Skunk tracks, hind on left, fore (showing long toenail marks) on right

Skunk tracks, hind on left, fore (showing long toenail marks) on right

17/18FE86. I followed a fresh skunk trail. Gaits in deep snow (4-8″) were diagonal walk and lope, primarily, on an early spring ramble. This skunk ate some mushy crabapples from the previous fall. It went about half a mile on Willowbrook preserve plus an unknown distance on adjacent properties. The den (near Willowbrook picnic grounds) was a tunnel dug in a well-drained location, on an east-facing slope, sheltered by a crabapple. Tracks suggest it was shared with 1-2 cottontails.

4NO86. Diagonal walk in mud, probably the same skunk described in the previous account, at rehab area west gate.

28NO86. Sand seems to stick unusually well to the flat soles of a skunk’s feet, deposited on sticky mud to form roundish or oval spots of sand grains (Culver Fish Hatchery).

29NO86. Memorial Forest near Culver. Lope (bound?) In sand, 6″ between sets of tracks, each set 12″ long.

Sketch of track patterns in the string observed on November 29, 1986

Sketch of track patterns in the string observed on November 29, 1986

28JA87. One or perhaps more than one skunk on walkabout last night in Willowbrook Back 40. Paths extremely convoluted and interweaving, not enough time to sort them out. No skunk came out of the picnic grounds burrow.

3FE87. Skunk on walkabout again, same area. Suddenly it seemed to be taking great leaps. The snow crust froze in open spots at night, so the skunk did not break through in those places.

5FE87. Skunk pulled dead shrew (previously cached by fox) to center of trail but left it.

27OC87. A skunk ran across the road in our Warrenville neighborhood (Summerlakes subdivision) in early evening (around 6pm). It elevated the middle of its tail, giving it a strange, double-humped appearance.

18OC88. In Cactus Camp prairie, tracks show where a skunk dug out a yellow jacket nest recently. A few wasps still were flying in and out.

12JA89. A dead skunk on Park Boulevard at Willowbrook, came out mid-winter.

8SE89. Skunk diagonal walk, flat soft topsoil. Hind foot landing in front of and slightly overlapping front foot. HF 1-5/16″ wide x 1.25″ long.

8JA90. Willowbrook. On the night of the 5th or 6th, a skunk was out. Those were warm nights.

7MR90. Willowbrook. Skunks have been very active the past couple of nights. One has a burrow at the south edge of Willowbrook preserve, south of the stream. They made a couple stream crossings (water, not ice). One of these continued straight north all the way across the preserve.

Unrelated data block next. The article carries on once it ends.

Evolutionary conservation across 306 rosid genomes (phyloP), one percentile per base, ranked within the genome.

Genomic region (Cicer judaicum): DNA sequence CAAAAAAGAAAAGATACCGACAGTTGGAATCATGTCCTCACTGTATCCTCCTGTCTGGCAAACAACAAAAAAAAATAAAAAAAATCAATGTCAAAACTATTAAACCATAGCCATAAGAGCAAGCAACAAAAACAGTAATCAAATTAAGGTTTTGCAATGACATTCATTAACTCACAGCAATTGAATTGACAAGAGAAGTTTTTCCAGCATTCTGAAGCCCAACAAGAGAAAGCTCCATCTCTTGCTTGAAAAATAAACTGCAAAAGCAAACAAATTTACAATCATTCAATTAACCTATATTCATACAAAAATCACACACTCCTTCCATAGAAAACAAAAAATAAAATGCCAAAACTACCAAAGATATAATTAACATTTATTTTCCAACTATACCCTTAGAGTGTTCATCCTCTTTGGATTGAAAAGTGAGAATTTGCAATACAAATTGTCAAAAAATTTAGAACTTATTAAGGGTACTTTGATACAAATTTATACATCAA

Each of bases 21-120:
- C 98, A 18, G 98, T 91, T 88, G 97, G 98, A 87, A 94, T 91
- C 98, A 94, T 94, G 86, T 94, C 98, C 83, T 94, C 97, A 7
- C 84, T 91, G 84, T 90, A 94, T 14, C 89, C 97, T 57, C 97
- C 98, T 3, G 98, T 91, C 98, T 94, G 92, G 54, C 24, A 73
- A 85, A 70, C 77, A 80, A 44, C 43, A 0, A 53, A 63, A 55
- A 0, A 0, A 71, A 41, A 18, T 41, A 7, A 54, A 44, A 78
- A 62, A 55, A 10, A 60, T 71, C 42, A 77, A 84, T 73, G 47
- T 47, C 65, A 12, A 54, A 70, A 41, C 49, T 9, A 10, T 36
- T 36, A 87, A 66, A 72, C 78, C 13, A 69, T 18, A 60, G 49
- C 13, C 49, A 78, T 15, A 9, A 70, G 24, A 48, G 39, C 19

Typical bounding gait pattern

Typical bounding gait pattern

1SE90. As I ran on the Prairie Path in Warrenville near the library in early evening, what appeared to be a large cat emerged from the vegetation at the side and then stopped in the middle of the path as I approached. Thinking to frighten it out of the way, I began to snap my fingers and accelerated. The cat was strange…it seemed to change shape. Then I saw the stripes and quickly backpedaled. It was a family of skunks, so tight together they seemed one animal in the distance in the dim light. There were at least 3 young with the mother. They had stopped and faced me, partly lifting their tails, all of which made the stripes easy to see even in the darkness. After I backed off they continued on their way.

25FE99. I found a skunk den in the far NE corner of the new Willowbrook preserve addition, under a pile of stacked old telephone pole segments. As many as 4 skunks were active on the preserve the previous night.

16FE00. A skunk on walkabout at Willowbrook last night, the first sign of skunk activity this winter there.

12SE05. Caesar Creek campground, southeastern Ohio. There is much evidence of skunks in the area. In the dusk, a large beautiful individual whose broad back stripes had joined, giving it a white back with just a little black between on the lower back, passed my campsite. Later in the dark, a smaller individual was digging grubs in the lawn of the adjacent campsite. This one was all black with a tuft of white on the head and another at the tip of the tail. It turned away when I shined a light in its eyes, coming as close as 15 feet. It moved slowly, its head sweeping back and forth sniffing, but when finding something to dig it moved quickly, excavating and moving on within about 3 seconds. The next morning I took photos of some of the holes, and of a pile of scats. The holes were mostly neat, ½” diameter, dug out on one side with toenail marks clear, occasional larger ones up to 2” diameter. The scats were stacked weasel fashion, each ½” diameter X 2” long, 3 pieces, one broken with a tiny root sticking out.

One of the holes described on September 12, 2005

One of the holes described on September 12, 2005

The scats described on September 12, 2005

The scats described on September 12, 2005

19JA11. Mayslake. From the night before last, which was the warmest this month (only dropping into the 20’sF), tracks of a skunk. It may have originated from the known den in the north stream corridor. Its winding trail covered much of the north stream corridor prairie, parts of the main prairie, cut from the small savanna at the north end of the prairie across the driveway’s turning circle into the strip of vegetation along the west edge of the preserve, wound through that as it worked its way north, eventually crossed the driveway again at the 31st Street Woods, and continued heading east along the north end of the parking lot marsh.